Preview: Paco Pena, Peacock Theatre, London

The stamp of flamenco greatness
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The Independent Culture

"I was the second-youngest of nine children," he recalls at his Hampstead home in London. "My family rented two rooms of an old house in Cordoba, sharing a toilet and tub with nine other families, several of them gypsies, which meant we were like one very big family. Every birth, marriage or bereavement involved everyone. And we were surrounded by music - sung and played, not out of a radio."

His elder brother had a guitar, and when he was six Peña picked it up and began to try to play it. "Nobody was taught to play, people taught themselves. I loved inventing tunes on it - it just seemed a nice thing to do.

"And, as I was naturally shy, I was glad to find I could do something that people found attractive; it was a great help socially. I just used to sit in the street, late into the hot nights, playing by the hour."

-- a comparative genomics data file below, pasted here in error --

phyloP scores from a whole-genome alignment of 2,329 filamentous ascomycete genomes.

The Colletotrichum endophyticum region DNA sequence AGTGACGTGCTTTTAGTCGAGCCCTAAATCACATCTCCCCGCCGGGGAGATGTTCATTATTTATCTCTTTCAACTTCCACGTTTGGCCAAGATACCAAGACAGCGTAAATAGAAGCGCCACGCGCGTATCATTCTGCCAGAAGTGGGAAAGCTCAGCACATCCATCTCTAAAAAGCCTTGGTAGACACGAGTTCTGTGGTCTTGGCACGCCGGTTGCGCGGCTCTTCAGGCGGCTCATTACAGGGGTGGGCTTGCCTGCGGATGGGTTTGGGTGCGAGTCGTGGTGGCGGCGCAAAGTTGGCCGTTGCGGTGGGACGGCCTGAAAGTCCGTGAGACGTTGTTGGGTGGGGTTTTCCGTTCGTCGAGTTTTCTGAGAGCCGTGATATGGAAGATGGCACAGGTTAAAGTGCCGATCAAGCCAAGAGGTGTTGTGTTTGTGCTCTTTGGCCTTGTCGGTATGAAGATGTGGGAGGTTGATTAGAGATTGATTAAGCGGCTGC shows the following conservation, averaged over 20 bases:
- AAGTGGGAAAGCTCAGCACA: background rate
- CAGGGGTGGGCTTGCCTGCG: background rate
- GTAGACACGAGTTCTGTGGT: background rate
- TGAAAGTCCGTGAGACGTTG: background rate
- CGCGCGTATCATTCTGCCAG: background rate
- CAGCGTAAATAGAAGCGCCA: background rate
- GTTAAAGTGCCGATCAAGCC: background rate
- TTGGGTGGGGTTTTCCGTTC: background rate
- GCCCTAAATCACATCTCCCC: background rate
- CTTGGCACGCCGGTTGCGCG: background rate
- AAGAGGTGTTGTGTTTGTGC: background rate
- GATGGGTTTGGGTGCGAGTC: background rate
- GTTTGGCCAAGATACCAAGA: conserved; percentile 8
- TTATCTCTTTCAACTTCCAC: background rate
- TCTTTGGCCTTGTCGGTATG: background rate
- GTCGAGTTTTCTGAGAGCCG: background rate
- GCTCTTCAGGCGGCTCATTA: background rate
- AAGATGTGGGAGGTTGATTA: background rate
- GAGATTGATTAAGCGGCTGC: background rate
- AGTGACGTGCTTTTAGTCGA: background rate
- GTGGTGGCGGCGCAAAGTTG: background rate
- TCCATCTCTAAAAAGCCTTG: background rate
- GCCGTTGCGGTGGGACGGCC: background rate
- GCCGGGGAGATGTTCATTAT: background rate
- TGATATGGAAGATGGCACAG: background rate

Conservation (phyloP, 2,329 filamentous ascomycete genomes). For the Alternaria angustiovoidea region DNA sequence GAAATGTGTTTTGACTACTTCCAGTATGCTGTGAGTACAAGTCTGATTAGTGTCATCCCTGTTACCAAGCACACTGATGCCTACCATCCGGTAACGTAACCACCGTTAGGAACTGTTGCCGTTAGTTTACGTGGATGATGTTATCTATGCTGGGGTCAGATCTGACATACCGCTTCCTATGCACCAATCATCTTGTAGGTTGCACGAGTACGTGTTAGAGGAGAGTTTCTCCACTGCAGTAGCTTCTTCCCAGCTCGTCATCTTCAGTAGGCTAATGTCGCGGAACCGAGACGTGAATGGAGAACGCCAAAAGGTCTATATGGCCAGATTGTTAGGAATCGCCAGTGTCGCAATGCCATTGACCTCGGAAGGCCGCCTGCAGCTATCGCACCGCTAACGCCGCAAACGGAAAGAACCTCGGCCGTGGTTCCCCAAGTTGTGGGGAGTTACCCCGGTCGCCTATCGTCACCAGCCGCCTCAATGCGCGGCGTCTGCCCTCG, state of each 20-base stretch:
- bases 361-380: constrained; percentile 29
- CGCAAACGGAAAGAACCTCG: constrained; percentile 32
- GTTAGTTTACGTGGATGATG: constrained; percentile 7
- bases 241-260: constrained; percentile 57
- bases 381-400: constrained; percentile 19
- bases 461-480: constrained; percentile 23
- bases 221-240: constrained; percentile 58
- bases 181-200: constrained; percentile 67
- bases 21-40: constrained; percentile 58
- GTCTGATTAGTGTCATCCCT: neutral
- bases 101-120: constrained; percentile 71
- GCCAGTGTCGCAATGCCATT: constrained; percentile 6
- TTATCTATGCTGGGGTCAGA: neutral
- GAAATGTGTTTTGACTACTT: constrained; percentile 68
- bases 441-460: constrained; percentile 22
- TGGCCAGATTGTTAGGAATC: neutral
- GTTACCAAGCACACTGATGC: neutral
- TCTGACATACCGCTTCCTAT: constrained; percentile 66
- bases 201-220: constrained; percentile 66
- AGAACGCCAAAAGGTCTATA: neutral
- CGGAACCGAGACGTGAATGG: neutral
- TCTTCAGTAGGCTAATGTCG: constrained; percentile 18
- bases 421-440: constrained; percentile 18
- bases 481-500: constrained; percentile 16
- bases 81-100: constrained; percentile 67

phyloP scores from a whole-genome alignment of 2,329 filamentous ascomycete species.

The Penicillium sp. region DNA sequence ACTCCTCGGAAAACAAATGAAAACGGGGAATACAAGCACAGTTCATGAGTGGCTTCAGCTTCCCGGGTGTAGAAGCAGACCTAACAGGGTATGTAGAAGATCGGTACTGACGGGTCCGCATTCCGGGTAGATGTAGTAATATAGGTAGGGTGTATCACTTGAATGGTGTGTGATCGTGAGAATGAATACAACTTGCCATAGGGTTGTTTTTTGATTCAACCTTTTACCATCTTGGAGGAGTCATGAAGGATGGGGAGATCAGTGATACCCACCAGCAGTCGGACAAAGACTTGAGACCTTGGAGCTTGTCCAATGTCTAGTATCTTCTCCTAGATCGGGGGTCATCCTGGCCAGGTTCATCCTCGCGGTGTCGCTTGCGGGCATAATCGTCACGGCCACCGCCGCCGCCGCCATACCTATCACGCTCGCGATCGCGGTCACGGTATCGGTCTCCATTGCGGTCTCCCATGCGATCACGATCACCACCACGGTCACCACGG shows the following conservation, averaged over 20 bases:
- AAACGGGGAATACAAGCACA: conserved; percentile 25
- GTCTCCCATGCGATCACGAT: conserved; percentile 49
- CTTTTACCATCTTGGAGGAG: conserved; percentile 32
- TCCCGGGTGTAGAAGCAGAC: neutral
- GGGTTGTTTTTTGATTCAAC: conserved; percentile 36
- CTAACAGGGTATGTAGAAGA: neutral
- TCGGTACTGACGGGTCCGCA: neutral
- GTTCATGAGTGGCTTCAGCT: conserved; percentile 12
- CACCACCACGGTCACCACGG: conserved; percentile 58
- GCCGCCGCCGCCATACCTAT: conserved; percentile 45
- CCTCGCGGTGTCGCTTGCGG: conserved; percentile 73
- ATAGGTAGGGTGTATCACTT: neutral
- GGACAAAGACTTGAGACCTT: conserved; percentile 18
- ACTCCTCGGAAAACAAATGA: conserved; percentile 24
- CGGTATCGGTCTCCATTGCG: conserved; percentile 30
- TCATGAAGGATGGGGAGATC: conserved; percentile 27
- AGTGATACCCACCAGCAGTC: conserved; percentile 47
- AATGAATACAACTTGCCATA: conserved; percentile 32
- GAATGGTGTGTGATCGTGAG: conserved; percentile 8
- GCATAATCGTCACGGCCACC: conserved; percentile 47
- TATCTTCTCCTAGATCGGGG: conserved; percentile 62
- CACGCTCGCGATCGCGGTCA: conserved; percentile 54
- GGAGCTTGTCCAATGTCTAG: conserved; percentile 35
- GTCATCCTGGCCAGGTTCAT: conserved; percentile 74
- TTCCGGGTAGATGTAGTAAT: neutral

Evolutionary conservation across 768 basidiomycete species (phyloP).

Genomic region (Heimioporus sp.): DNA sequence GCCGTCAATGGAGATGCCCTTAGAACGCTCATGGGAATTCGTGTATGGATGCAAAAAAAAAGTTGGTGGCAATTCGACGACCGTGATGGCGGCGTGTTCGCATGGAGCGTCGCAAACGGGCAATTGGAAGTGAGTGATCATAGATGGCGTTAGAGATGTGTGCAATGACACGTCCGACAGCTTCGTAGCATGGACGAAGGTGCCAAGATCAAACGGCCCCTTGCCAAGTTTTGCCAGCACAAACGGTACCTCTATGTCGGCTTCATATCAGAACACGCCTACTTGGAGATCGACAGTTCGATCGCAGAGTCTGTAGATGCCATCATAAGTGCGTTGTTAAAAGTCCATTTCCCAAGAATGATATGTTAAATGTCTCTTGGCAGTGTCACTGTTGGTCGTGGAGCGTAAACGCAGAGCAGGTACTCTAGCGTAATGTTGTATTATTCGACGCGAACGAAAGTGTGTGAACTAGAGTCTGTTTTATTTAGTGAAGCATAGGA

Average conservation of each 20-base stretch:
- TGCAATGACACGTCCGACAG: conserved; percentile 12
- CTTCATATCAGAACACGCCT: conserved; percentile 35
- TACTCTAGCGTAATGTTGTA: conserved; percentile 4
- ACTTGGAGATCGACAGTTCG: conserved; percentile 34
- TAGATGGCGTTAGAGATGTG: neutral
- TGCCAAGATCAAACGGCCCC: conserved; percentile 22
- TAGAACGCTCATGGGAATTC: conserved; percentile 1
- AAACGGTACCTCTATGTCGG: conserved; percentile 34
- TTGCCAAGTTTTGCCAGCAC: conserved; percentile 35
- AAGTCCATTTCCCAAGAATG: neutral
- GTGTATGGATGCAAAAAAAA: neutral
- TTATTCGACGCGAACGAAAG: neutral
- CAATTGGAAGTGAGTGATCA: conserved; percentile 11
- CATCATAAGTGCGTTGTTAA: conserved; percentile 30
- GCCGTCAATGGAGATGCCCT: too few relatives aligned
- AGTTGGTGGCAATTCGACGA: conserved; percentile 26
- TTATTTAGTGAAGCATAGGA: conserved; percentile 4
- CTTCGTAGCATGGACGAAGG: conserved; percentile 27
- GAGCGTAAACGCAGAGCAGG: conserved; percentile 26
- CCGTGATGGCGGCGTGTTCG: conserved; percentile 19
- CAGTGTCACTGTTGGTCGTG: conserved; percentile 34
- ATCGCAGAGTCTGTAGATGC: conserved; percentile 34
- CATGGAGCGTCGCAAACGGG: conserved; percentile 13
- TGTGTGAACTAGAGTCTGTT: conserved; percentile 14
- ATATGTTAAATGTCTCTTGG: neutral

At school there was a band looking for an accompanist. "I became that, on a terrible old guitar I found there, and I found a teacher who could show me chords. That was the point when I really got going."

He found his way to London, played in a restaurant, got noticed and was invited to play at the Wigmore Hall, and after that to share the stage with Jimi Hendrix at the Royal Festival Hall. He was launched.

"My mission," he says, "was to help raise flamenco guitar to solo eminence - in the Sixties, it was only considered an accompaniment. It was rough, as were the instruments themselves - the strings rattled, the sound died too soon.

"There was so much more that could be done with it, and it's still being discovered now. What I aim to do this time is draw the audience into the mysteries of the flamenco rhythm."

'A Compas! To the Rhythm', 21 April to 13 May (0870 737 7737; www.sadlerswells.com)

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